Wall Street investors took over emergency-care companies, and, well, you can guess what happened next

Firefighters battling the King Fire watch as a backfire burns along Highway 50 in Fresh Pond, California.
Thomson Reuters

Private-equity investors seem to have a piece of every pie, from your latest mortgage payment and bite of a Cinnabon roll to a shopping spree at retailer J. Crew.

These investors have swept into emergency care and firefighting since the financial crisis, according to a new investigative series by The New York Times.

They saw “tremendous growth potential” in the ambulance business, according to the report. Some of the bets didn’t pay off as expected, though.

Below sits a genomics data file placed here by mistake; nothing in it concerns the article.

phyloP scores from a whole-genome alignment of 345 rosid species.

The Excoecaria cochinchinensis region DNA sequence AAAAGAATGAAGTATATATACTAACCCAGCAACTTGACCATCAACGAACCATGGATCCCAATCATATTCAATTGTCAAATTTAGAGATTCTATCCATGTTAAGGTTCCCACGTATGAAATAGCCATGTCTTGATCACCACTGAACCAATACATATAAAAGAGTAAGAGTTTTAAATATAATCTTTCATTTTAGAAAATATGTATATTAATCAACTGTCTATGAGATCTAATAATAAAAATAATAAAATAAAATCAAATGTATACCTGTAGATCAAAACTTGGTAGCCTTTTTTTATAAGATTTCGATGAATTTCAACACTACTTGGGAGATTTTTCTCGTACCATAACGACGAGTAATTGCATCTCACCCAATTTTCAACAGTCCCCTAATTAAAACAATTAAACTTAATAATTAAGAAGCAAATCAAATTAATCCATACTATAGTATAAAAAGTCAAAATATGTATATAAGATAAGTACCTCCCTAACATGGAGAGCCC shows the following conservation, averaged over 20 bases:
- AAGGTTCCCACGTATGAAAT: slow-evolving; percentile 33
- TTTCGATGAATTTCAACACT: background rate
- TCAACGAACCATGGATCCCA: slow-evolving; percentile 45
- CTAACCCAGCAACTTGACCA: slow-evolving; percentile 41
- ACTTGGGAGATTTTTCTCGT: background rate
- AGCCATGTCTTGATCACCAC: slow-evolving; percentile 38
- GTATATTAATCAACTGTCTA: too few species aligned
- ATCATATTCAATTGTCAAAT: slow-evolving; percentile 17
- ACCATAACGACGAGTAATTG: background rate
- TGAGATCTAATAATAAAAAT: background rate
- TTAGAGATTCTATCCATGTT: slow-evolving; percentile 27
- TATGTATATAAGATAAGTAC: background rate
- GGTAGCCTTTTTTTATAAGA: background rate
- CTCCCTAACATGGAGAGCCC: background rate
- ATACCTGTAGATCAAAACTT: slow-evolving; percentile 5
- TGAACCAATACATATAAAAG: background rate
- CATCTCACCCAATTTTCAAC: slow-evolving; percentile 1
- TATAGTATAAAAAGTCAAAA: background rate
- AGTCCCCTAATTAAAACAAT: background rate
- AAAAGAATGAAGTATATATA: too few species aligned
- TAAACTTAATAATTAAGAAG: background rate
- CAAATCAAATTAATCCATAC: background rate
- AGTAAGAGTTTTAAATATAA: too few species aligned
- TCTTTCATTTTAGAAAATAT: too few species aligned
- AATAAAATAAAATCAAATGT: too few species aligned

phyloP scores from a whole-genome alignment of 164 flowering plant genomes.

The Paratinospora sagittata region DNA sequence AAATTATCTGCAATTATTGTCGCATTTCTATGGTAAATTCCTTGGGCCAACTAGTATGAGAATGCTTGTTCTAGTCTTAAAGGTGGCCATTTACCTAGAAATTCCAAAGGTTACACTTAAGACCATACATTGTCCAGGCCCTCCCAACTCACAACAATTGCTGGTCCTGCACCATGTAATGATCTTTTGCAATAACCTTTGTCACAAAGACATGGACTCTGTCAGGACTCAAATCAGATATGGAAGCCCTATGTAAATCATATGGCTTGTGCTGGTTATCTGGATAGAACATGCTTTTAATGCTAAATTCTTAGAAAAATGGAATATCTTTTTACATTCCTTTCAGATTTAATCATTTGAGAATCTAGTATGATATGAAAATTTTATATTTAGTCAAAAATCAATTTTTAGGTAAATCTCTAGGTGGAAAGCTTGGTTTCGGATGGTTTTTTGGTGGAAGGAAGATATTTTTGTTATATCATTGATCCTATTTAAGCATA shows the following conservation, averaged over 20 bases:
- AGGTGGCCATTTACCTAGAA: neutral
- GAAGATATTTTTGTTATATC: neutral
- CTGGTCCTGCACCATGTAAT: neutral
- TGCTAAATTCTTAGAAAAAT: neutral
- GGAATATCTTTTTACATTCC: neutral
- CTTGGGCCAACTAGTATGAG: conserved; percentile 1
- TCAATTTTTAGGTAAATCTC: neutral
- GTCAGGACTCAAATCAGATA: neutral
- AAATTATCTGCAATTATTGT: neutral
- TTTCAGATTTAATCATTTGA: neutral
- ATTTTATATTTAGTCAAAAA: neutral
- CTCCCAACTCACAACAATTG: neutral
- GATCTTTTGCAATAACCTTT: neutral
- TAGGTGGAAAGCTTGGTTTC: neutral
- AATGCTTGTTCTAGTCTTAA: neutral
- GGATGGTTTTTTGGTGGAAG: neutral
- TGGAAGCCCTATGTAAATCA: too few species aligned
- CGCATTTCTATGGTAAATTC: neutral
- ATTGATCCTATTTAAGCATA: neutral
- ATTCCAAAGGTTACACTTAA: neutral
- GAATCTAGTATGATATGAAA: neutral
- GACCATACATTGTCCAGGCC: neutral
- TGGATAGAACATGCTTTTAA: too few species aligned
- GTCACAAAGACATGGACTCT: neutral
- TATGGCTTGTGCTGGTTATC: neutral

The story highlighted Rural/Metro, a struggling ambulance company that operates in 20 states. Its first private-equity owner was Warburg Pincus.

The company pursued aggressive billing practices during that period and slashed costs, according to the report. Here is The New York Times on Warburg’s ownership:

“During that period, Rural/Metro’s response times slowed in certain towns and it instituted more aggressive billing practices across the board, records show. While under the control of Warburg, Rural/Metro once sent a $761 collections notice to an infant girl born in an ambulance.”

The company eventually went into bankruptcy, at which point a distressed debt specialist, Oaktree, took a stake. The company is now owned by Envision Healthcare.

The full report is full of details about Rural/Metro and other emergency-care businesses owned by private-equity companies. Head over to The New York Times for the full series.